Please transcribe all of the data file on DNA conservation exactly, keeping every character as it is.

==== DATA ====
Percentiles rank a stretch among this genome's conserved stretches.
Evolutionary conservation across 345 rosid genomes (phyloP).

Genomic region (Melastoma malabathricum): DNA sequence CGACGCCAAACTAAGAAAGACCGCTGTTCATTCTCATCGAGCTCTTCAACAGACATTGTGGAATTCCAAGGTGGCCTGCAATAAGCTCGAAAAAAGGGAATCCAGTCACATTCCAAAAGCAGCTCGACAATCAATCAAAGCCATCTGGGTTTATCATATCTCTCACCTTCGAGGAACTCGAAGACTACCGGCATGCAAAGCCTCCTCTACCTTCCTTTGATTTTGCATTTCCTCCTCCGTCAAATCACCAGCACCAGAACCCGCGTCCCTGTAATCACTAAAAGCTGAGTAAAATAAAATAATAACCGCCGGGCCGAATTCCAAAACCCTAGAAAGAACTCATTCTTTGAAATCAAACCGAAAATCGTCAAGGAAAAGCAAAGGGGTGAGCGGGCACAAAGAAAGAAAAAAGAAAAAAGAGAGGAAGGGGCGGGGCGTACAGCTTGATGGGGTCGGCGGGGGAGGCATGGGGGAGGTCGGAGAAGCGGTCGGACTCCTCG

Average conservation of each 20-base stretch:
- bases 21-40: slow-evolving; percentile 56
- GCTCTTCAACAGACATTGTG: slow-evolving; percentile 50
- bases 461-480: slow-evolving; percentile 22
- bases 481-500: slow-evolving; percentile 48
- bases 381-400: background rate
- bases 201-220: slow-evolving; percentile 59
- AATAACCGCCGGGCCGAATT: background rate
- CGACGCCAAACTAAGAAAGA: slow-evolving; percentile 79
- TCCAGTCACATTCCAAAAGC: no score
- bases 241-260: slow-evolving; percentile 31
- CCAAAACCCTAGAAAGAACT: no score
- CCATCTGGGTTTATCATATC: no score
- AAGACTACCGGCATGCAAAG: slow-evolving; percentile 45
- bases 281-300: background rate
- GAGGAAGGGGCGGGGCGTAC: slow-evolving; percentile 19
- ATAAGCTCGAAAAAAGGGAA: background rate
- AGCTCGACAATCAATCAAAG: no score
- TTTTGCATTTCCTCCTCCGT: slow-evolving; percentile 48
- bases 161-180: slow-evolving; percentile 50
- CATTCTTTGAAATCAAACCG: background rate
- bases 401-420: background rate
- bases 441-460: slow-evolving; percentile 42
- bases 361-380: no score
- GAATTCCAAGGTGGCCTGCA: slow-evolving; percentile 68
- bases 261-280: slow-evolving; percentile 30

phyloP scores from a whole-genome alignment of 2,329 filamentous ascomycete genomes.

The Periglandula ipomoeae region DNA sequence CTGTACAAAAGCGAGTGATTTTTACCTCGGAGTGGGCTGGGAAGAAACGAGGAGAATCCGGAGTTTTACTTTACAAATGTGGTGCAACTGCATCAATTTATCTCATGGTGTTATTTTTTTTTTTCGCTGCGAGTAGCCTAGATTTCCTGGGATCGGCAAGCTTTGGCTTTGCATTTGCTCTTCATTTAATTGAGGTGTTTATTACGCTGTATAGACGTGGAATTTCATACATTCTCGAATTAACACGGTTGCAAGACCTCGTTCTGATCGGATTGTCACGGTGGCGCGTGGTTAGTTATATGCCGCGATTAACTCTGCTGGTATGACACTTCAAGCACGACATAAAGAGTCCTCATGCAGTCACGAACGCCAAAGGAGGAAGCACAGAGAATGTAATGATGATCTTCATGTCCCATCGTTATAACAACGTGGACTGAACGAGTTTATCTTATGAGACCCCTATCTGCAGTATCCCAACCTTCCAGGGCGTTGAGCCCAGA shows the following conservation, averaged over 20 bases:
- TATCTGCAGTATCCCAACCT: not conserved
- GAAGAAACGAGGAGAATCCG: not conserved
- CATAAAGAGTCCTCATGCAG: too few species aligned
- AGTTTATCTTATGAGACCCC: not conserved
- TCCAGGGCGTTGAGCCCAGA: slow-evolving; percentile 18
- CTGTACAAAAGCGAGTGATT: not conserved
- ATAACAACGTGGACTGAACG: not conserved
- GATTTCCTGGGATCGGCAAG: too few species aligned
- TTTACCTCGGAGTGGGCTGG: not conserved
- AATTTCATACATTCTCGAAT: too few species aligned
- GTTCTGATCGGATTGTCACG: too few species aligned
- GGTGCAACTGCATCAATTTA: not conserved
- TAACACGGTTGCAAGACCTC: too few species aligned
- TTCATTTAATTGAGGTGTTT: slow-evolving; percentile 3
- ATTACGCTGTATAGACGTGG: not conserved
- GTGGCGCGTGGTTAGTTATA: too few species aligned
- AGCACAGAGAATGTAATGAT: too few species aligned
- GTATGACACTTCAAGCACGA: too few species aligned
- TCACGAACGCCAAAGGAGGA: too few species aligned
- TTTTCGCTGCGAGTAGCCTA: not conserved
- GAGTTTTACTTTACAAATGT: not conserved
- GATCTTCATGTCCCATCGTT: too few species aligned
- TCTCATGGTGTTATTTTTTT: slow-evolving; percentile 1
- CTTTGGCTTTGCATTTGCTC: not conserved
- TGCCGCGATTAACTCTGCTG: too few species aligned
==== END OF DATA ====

Percentiles rank a stretch among this genome's conserved stretches.
Evolutionary conservation across 345 rosid genomes (phyloP).

Genomic region (Melastoma malabathricum): DNA sequence CGACGCCAAACTAAGAAAGACCGCTGTTCATTCTCATCGAGCTCTTCAACAGACATTGTGGAATTCCAAGGTGGCCTGCAATAAGCTCGAAAAAAGGGAATCCAGTCACATTCCAAAAGCAGCTCGACAATCAATCAAAGCCATCTGGGTTTATCATATCTCTCACCTTCGAGGAACTCGAAGACTACCGGCATGCAAAGCCTCCTCTACCTTCCTTTGATTTTGCATTTCCTCCTCCGTCAAATCACCAGCACCAGAACCCGCGTCCCTGTAATCACTAAAAGCTGAGTAAAATAAAATAATAACCGCCGGGCCGAATTCCAAAACCCTAGAAAGAACTCATTCTTTGAAATCAAACCGAAAATCGTCAAGGAAAAGCAAAGGGGTGAGCGGGCACAAAGAAAGAAAAAAGAAAAAAGAGAGGAAGGGGCGGGGCGTACAGCTTGATGGGGTCGGCGGGGGAGGCATGGGGGAGGTCGGAGAAGCGGTCGGACTCCTCG

Average conservation of each 20-base stretch:
- bases 21-40: slow-evolving; percentile 56
- GCTCTTCAACAGACATTGTG: slow-evolving; percentile 50
- bases 461-480: slow-evolving; percentile 22
- bases 481-500: slow-evolving; percentile 48
- bases 381-400: background rate
- bases 201-220: slow-evolving; percentile 59
- AATAACCGCCGGGCCGAATT: background rate
- CGACGCCAAACTAAGAAAGA: slow-evolving; percentile 79
- TCCAGTCACATTCCAAAAGC: no score
- bases 241-260: slow-evolving; percentile 31
- CCAAAACCCTAGAAAGAACT: no score
- CCATCTGGGTTTATCATATC: no score
- AAGACTACCGGCATGCAAAG: slow-evolving; percentile 45
- bases 281-300: background rate
- GAGGAAGGGGCGGGGCGTAC: slow-evolving; percentile 19
- ATAAGCTCGAAAAAAGGGAA: background rate
- AGCTCGACAATCAATCAAAG: no score
- TTTTGCATTTCCTCCTCCGT: slow-evolving; percentile 48
- bases 161-180: slow-evolving; percentile 50
- CATTCTTTGAAATCAAACCG: background rate
- bases 401-420: background rate
- bases 441-460: slow-evolving; percentile 42
- bases 361-380: no score
- GAATTCCAAGGTGGCCTGCA: slow-evolving; percentile 68
- bases 261-280: slow-evolving; percentile 30

phyloP scores from a whole-genome alignment of 2,329 filamentous ascomycete genomes.

The Periglandula ipomoeae region DNA sequence CTGTACAAAAGCGAGTGATTTTTACCTCGGAGTGGGCTGGGAAGAAACGAGGAGAATCCGGAGTTTTACTTTACAAATGTGGTGCAACTGCATCAATTTATCTCATGGTGTTATTTTTTTTTTTCGCTGCGAGTAGCCTAGATTTCCTGGGATCGGCAAGCTTTGGCTTTGCATTTGCTCTTCATTTAATTGAGGTGTTTATTACGCTGTATAGACGTGGAATTTCATACATTCTCGAATTAACACGGTTGCAAGACCTCGTTCTGATCGGATTGTCACGGTGGCGCGTGGTTAGTTATATGCCGCGATTAACTCTGCTGGTATGACACTTCAAGCACGACATAAAGAGTCCTCATGCAGTCACGAACGCCAAAGGAGGAAGCACAGAGAATGTAATGATGATCTTCATGTCCCATCGTTATAACAACGTGGACTGAACGAGTTTATCTTATGAGACCCCTATCTGCAGTATCCCAACCTTCCAGGGCGTTGAGCCCAGA shows the following conservation, averaged over 20 bases:
- TATCTGCAGTATCCCAACCT: not conserved
- GAAGAAACGAGGAGAATCCG: not conserved
- CATAAAGAGTCCTCATGCAG: too few species aligned
- AGTTTATCTTATGAGACCCC: not conserved
- TCCAGGGCGTTGAGCCCAGA: slow-evolving; percentile 18
- CTGTACAAAAGCGAGTGATT: not conserved
- ATAACAACGTGGACTGAACG: not conserved
- GATTTCCTGGGATCGGCAAG: too few species aligned
- TTTACCTCGGAGTGGGCTGG: not conserved
- AATTTCATACATTCTCGAAT: too few species aligned
- GTTCTGATCGGATTGTCACG: too few species aligned
- GGTGCAACTGCATCAATTTA: not conserved
- TAACACGGTTGCAAGACCTC: too few species aligned
- TTCATTTAATTGAGGTGTTT: slow-evolving; percentile 3
- ATTACGCTGTATAGACGTGG: not conserved
- GTGGCGCGTGGTTAGTTATA: too few species aligned
- AGCACAGAGAATGTAATGAT: too few species aligned
- GTATGACACTTCAAGCACGA: too few species aligned
- TCACGAACGCCAAAGGAGGA: too few species aligned
- TTTTCGCTGCGAGTAGCCTA: not conserved
- GAGTTTTACTTTACAAATGT: not conserved
- GATCTTCATGTCCCATCGTT: too few species aligned
- TCTCATGGTGTTATTTTTTT: slow-evolving; percentile 1
- CTTTGGCTTTGCATTTGCTC: not conserved
- TGCCGCGATTAACTCTGCTG: too few species aligned